Title

Molecular and Optical Properties of Vanillin Photo-Products Identified via Advanced Analytical Techniques

Description/Abstract/Artist Statement

Studies that further our understanding of the global carbon cycle allow for more reliable predictions of carbon fluxes that affect our environment and ultimately our climate. Terrestrial organic matter is an important contributor to the global carbon cycle, yet once exported into the oceans as natural organic matter (NOM) continues to elude a definitive fate. An analytically challenging material, studies of terrestrial NOM often include further processing. This processing however may remove compounds indicative of its origin or include microbial populations that may diminish the role of photochemical transformation. In this study, our approach is to determine how photochemical transformations affect terrestrial material, such as lignin, through the use of a lignin biomarker - vanillin. To this end, vanillin was photo-irradiated at increasing hours of simulated sunlight and a sample collected at different timepoints. Comprehensive analysis was achieved by measuring carbon loss, evaluating the molecular and structural changes using ESI-FT-ICR-MS and proton NMR, and performing ultraviolet-visible and fluorescence spectroscopic analyses to study the optical properties of the photo-produced molecules. A portion of vanillin was extensively transformed into molecules that are similar to those found in marine environments. Additionally, some of the photo-produced molecules have characteristics belonging to carboxyl-rich alicyclic molecules (CRAM) and non-autochthonous molecules. Results from this study indicate the photochemical coupling of terrestrial and marine organic matter and further enhance our understanding of relations between the soil, riverine, and marine carbon cycles.

Presenting Author Name/s

Scarlet Aguilar-Martinez

Faculty Advisor/Mentor

Patrick Hatcher

College Affiliation

College of Sciences

Presentation Type

Poster

Disciplines

Environmental Chemistry

Session Title

Science Research #3

Location

Zoom Room AA

Start Date

3-20-2021 1:00 PM

End Date

3-20-2021 1:55 PM

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Mar 20th, 1:00 PM Mar 20th, 1:55 PM

Molecular and Optical Properties of Vanillin Photo-Products Identified via Advanced Analytical Techniques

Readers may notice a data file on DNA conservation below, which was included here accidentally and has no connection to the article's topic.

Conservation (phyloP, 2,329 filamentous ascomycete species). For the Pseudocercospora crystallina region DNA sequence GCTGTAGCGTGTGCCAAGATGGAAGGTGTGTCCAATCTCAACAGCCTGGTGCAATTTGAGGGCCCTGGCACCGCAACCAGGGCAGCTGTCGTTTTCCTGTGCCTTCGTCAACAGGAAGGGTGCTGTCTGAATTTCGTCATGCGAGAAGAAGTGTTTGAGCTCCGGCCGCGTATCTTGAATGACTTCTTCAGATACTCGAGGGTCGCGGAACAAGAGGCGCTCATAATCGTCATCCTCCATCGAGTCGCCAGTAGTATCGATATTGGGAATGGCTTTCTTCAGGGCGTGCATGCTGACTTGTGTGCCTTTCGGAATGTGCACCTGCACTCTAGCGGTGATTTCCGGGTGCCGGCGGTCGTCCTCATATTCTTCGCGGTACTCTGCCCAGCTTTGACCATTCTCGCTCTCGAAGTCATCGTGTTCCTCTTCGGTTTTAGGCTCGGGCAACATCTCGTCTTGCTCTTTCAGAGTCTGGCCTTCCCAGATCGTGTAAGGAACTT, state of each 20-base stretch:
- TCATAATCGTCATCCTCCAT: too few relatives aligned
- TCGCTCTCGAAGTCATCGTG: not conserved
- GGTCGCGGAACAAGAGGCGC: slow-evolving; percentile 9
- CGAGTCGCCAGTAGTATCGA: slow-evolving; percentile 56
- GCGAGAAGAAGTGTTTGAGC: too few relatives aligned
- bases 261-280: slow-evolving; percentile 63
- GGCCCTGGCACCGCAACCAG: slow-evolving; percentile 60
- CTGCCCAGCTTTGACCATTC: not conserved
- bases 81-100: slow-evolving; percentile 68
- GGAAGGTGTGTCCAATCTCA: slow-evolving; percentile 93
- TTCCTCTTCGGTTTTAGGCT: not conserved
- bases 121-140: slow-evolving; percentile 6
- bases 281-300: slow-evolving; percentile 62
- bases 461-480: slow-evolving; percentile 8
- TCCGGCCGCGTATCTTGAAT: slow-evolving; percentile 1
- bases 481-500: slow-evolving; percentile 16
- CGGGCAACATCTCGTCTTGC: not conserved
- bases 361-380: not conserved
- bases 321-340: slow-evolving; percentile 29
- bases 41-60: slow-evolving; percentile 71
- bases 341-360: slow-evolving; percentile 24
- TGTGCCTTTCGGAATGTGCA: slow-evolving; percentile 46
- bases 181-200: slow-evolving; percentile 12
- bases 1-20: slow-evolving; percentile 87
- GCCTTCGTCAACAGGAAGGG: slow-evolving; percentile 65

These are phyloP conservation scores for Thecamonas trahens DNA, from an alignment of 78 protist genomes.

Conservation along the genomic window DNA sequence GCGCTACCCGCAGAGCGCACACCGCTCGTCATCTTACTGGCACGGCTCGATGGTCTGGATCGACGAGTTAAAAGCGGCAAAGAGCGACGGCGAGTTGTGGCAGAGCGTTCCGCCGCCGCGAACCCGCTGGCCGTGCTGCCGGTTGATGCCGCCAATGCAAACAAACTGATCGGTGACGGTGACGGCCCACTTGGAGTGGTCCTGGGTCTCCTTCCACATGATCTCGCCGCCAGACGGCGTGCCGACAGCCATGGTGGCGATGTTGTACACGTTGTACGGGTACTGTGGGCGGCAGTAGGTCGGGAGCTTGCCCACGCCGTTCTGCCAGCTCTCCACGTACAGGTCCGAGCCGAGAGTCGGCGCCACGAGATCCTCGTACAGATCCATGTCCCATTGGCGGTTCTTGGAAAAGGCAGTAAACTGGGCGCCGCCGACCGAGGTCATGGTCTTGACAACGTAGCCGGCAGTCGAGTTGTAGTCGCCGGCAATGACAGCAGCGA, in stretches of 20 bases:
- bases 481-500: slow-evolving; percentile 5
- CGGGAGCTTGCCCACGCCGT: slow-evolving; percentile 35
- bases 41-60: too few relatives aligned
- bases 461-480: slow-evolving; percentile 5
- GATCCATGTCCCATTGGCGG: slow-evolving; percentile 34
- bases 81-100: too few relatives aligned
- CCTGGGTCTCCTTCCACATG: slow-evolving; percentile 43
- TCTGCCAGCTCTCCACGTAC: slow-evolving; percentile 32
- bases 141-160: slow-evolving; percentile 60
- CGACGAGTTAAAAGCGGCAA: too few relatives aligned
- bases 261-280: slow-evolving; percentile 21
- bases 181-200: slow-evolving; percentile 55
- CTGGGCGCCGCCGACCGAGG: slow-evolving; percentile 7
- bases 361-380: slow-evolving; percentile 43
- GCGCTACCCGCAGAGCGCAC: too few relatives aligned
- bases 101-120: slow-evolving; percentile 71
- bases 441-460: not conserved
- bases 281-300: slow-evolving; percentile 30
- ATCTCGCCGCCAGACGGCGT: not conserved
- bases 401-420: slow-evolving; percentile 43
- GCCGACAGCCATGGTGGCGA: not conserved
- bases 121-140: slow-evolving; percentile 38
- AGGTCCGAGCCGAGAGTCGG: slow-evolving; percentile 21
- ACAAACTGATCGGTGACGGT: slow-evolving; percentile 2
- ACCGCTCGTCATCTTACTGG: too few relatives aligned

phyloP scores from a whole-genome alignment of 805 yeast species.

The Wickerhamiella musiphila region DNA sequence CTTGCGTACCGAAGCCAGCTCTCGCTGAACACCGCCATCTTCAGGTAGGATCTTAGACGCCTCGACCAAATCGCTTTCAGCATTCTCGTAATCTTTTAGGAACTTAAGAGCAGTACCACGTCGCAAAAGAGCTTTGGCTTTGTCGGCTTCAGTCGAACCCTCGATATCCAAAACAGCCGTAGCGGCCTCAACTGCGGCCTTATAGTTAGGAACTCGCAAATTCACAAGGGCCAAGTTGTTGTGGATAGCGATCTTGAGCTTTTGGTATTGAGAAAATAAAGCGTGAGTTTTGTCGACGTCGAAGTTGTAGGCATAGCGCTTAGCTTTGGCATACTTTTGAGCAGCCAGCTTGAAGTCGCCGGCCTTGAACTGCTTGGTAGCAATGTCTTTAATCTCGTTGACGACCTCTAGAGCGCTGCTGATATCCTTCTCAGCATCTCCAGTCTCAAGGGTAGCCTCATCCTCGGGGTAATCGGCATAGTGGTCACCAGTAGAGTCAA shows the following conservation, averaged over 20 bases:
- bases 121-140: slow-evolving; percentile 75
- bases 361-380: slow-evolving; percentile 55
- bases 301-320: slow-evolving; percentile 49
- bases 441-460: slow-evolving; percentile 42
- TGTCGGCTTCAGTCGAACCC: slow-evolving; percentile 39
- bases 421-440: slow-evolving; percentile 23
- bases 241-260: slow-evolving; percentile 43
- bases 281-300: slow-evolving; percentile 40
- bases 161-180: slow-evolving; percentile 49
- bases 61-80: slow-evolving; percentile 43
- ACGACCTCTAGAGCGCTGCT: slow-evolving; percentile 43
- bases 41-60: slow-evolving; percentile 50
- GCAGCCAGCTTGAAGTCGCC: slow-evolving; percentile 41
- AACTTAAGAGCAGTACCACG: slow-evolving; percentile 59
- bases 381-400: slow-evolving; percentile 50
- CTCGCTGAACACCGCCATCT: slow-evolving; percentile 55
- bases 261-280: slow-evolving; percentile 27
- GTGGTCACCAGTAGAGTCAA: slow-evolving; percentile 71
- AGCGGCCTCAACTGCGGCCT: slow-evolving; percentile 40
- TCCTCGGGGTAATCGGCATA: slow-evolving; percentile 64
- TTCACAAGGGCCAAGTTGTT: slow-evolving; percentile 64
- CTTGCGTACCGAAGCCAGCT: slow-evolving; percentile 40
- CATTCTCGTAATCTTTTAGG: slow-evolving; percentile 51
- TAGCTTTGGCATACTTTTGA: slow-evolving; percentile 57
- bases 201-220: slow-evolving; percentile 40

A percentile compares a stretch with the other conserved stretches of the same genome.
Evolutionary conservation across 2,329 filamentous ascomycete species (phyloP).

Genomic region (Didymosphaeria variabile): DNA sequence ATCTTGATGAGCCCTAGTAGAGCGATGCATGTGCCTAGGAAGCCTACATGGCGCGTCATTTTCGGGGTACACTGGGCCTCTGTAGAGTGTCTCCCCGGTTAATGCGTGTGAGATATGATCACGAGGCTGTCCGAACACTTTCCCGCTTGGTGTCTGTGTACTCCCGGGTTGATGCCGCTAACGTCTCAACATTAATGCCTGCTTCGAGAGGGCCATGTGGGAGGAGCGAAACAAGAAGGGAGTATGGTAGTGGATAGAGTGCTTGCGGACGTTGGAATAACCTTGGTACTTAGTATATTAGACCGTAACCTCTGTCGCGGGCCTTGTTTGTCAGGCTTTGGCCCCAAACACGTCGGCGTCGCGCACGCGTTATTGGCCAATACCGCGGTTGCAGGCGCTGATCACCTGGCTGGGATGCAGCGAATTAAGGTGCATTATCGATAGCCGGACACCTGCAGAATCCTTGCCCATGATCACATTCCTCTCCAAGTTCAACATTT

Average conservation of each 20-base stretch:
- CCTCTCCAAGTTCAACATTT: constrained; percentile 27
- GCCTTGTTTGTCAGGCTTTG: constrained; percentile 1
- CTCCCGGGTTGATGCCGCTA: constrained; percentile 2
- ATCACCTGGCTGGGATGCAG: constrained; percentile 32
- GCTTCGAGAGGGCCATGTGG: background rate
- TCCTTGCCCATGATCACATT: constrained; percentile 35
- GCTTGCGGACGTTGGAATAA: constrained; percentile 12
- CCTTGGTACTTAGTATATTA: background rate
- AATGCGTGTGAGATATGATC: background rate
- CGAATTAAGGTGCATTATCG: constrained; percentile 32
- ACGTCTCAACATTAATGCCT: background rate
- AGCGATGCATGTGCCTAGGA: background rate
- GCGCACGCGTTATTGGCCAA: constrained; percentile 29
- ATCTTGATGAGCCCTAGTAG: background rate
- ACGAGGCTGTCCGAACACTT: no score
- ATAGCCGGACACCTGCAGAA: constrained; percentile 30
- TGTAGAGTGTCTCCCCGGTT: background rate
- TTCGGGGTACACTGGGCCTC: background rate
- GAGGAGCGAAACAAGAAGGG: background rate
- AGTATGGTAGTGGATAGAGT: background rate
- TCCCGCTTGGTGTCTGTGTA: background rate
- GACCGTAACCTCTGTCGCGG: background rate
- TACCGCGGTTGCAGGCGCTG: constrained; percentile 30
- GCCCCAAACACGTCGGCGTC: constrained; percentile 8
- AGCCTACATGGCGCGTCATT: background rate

Zoom Room AA

Studies that further our understanding of the global carbon cycle allow for more reliable predictions of carbon fluxes that affect our environment and ultimately our climate. Terrestrial organic matter is an important contributor to the global carbon cycle, yet once exported into the oceans as natural organic matter (NOM) continues to elude a definitive fate. An analytically challenging material, studies of terrestrial NOM often include further processing. This processing however may remove compounds indicative of its origin or include microbial populations that may diminish the role of photochemical transformation. In this study, our approach is to determine how photochemical transformations affect terrestrial material, such as lignin, through the use of a lignin biomarker - vanillin. To this end, vanillin was photo-irradiated at increasing hours of simulated sunlight and a sample collected at different timepoints. Comprehensive analysis was achieved by measuring carbon loss, evaluating the molecular and structural changes using ESI-FT-ICR-MS and proton NMR, and performing ultraviolet-visible and fluorescence spectroscopic analyses to study the optical properties of the photo-produced molecules. A portion of vanillin was extensively transformed into molecules that are similar to those found in marine environments. Additionally, some of the photo-produced molecules have characteristics belonging to carboxyl-rich alicyclic molecules (CRAM) and non-autochthonous molecules. Results from this study indicate the photochemical coupling of terrestrial and marine organic matter and further enhance our understanding of relations between the soil, riverine, and marine carbon cycles.